She adjusts her two-year-old son, who’s strapped to her back with a blanket. “It’s very difficult to find a job. Even to pick up papers in the street you must have a Grade 12 [school leaving certificate].”
Only Martha has a husband who offers some financial support. The others have boyfriends who drift in and out of their lives. “The men are lost cases. They just come to you when they want sex,” chuckles Shireen.
A disturbing trend mentioned by numerous locals is the rise in teenage drinking and pregnancies. “Young girls of 12, 13 are pregnant by their sugar daddies. They sleep with older men for money. That’s another way to survive. They’re selling their bodies for food. Their own mothers are selling them,” explains Angelique.
At the clinic Saldanha, patient Anna Van Wyk is close to tears in the waiting room. “These girls have no bond with their children. On my street, a 16-year-old left her four-year-old child alone at home, while she was out getting high on tik [crystal meth]. I had to call the police, I was so heartbroken for that small child. The alcohol and drugs are killing our community.”
But Saldanha is not unique. The socioeconomic conditions here are replicated in community after community across the country, as are the stories.
It has long been believed that FAS is predominantly a result of the “dop” system, where white farmers paid farmworkers liquor as part of their wage.
But Leana disputes this. “The idea that we have a FAS problem only because of the ‘dop’ system in rural areas is incorrect. If there was a linear link there should have been a decrease after the dop system was outlawed, but this isn’t the case. In all the studies we’ve done, we’ve asked participants if they’ve been exposed to the dop system, and the answer is no. It doesn’t explain what’s happening in the cities, what’s happening in more traditional areas,” she says.
A study in the Northern Cape’s capital, Kimberley, found a prevalence rate of 6 percent (60 per 1,000) among Grade 1 learners. In the Eastern Cape’s Nelson Mandela Bay, the rate is 13 percent (130 per 1,000) among learners from a mixed socioeconomic urban population.
This gives South Africa’s poorest province, with the highest unemployment rate, the unenviable position of having the highest rate of FASD in the world.
But Leana warns that the middle class isn’t exempt.
“GPs are still telling mothers it’s OK to drink one or two glasses of red wine a day. Sometimes children are incorrectly diagnosed with ADHD, but they have FASD,” she says.
According to FARR, FAS affects at least three million people in South Africa, with more than six million affected by FASD. This means that 20 percent of the population is affected by alcohol exposure during pregnancy.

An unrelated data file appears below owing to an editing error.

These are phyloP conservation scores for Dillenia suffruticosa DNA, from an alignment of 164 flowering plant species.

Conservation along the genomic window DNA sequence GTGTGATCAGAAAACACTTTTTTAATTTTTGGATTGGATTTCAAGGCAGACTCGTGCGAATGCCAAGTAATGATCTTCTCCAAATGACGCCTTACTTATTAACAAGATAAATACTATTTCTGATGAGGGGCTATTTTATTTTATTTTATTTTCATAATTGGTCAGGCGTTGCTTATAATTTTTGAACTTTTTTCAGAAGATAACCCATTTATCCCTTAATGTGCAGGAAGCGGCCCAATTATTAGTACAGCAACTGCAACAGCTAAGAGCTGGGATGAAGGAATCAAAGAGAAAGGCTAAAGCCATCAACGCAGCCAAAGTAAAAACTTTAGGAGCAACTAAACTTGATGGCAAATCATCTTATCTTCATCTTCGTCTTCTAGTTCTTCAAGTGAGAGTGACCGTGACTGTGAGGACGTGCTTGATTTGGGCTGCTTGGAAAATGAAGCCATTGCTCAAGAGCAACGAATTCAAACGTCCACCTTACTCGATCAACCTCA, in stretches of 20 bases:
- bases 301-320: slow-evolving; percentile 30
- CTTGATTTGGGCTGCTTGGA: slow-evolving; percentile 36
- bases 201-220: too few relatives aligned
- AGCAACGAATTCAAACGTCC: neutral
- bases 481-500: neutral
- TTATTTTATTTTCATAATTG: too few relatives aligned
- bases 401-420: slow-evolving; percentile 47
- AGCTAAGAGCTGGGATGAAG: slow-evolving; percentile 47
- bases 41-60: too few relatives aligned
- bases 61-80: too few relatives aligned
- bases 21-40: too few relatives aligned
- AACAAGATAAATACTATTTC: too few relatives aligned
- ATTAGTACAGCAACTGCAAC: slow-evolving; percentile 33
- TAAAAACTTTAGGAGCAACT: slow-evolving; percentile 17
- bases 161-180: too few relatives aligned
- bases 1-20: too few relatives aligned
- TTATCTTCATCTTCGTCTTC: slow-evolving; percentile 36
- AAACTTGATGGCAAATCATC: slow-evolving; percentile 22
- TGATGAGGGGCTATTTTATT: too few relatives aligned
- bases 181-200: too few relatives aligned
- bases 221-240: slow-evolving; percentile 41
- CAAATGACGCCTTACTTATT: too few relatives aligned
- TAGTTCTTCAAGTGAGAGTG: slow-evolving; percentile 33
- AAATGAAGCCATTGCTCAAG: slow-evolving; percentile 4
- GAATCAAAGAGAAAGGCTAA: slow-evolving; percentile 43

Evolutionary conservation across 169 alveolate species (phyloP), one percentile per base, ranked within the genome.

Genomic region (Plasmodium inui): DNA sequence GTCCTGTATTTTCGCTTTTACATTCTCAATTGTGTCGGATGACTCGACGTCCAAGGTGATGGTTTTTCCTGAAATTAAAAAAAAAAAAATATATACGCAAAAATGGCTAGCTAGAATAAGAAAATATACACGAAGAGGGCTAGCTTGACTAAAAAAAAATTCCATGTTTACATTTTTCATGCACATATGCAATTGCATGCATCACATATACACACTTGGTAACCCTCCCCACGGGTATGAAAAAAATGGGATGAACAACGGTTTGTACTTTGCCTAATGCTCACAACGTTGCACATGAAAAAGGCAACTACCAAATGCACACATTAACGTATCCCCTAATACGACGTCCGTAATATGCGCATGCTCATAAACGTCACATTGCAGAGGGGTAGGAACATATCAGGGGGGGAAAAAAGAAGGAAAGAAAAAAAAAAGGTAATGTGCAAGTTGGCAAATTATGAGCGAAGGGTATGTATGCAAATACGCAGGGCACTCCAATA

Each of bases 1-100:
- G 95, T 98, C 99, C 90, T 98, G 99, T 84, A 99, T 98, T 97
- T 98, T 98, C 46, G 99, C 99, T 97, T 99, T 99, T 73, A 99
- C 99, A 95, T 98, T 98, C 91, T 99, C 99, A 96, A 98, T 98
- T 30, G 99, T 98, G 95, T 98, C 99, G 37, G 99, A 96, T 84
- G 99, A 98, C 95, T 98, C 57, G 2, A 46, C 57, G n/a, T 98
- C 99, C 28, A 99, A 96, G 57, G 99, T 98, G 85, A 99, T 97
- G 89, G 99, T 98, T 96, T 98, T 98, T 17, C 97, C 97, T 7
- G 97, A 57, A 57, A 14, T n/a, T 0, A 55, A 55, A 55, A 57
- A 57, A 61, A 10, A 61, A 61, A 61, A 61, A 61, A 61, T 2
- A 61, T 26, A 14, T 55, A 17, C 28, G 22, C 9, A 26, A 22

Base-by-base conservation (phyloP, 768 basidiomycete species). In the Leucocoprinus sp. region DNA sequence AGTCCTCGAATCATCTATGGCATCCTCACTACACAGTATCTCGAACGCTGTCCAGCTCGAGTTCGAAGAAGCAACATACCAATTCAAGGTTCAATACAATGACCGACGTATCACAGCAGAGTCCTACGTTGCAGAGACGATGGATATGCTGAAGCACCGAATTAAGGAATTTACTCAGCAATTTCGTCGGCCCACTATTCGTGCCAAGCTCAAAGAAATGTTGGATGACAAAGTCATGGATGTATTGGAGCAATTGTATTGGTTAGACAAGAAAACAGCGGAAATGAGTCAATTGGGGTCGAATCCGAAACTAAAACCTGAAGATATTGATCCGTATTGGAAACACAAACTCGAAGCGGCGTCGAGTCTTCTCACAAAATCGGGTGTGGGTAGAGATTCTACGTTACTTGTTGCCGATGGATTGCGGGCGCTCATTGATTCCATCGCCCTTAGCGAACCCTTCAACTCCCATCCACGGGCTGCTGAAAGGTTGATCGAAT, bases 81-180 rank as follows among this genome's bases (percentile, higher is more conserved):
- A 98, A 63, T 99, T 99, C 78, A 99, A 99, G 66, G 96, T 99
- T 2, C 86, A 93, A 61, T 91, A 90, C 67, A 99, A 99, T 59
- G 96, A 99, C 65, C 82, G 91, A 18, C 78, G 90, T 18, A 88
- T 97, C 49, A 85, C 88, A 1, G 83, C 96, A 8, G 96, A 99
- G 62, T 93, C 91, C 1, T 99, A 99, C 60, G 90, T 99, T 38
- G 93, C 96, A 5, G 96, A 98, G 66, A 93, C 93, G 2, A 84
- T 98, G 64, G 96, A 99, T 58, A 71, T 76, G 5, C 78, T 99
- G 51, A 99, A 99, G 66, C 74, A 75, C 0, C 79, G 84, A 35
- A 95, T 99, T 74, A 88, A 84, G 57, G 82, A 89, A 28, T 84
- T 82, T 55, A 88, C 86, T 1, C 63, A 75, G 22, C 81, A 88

And yet it isn’t considered a national priority.
South Africa has a high burden of infectious and non-communicable diseases, and so FASD doesn’t feature high on the government’s action list.
“HIV and TB are focus priority areas. There is a general acknowledgement that alcohol abuse is a problem, but very little is being done about FAS,” says Leana.
FARR has implemented its own training initiatives, notably FAStrap and Healthy Mother Healthy Baby (HMHB), which educates women on dangers during pregnancy and provides newborns with free neuro-developmental assessments. Leana says they have a high success rate among mothers who sign up for HMHB. “The women are highly receptive. In Saldanha Bay, all 200 women who joined gave birth to children without FASD.”
FAStrap is a four-day course educating community workers and farm labourers on child health, hygiene and other life skills pertaining to parenting, substance abuse, FASD and responsible sexual decision-making.
Leana says only the Western and Northern Cape governments, two provinces with high prevalence rates, have shown an interest in developing intervention strategies. On a national level, she says awareness among government officials is “appallingly low”.
“The Department of Health says it’s a social problem. The Department of Social Development says it’s a health problem, and the Department of Education says we’re sitting with the problem. What’s needed is a multi-sectoral approach at national and provincial level,” Leana says.
Despite the fact that millions may be living with FASD in South Africa, there has been no national study detailing its socioeconomic or psychosocial impact on the country. Leana says it’s estimated that FASD costs the United States more than $6bn annually. Studies in the US and Canada reveal that people with FASD are up to 19 times more likely to be incarcerated. The same could be true for South Africa.
Angelique and her friends are adamant that they will not allow their children to grow into teenagers who binge drink and have unprotected sex.
“We want better for them. We weren’t taught by our mothers about sex, and about the problems of drinking alcohol,” she says. “But now we know, and we will teach them.”